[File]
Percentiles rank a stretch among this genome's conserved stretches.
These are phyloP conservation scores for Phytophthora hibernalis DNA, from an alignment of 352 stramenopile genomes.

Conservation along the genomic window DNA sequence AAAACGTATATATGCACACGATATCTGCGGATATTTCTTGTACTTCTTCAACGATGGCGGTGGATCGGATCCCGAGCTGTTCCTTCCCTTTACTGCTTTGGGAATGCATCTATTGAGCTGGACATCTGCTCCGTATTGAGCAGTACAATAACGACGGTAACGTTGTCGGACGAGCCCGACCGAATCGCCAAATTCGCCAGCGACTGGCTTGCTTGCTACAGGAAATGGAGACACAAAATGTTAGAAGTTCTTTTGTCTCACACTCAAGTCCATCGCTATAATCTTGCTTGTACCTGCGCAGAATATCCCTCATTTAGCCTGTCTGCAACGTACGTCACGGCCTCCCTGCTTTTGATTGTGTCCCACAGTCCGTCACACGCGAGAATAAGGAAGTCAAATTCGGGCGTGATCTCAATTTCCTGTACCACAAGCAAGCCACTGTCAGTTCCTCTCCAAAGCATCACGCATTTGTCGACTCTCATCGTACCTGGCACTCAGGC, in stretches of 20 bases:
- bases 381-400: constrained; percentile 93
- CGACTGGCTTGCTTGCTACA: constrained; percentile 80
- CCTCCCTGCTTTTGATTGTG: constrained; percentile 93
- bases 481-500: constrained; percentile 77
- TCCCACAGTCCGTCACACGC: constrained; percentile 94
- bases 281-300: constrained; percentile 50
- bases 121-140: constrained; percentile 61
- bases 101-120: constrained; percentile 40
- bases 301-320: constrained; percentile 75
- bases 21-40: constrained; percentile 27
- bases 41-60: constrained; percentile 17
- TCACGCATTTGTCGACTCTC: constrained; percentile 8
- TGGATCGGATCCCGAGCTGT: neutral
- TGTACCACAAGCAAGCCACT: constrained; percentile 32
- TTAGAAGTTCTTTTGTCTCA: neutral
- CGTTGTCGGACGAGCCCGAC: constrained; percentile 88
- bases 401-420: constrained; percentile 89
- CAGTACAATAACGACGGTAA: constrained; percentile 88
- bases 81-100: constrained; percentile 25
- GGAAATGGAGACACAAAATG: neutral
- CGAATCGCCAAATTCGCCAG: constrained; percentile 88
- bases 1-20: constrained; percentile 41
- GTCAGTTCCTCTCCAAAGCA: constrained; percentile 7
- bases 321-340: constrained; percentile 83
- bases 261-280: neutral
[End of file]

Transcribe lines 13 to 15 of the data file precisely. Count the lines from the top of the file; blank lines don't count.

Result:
- bases 21-40: constrained; percentile 27
- bases 41-60: constrained; percentile 17
- TCACGCATTTGTCGACTCTC: constrained; percentile 8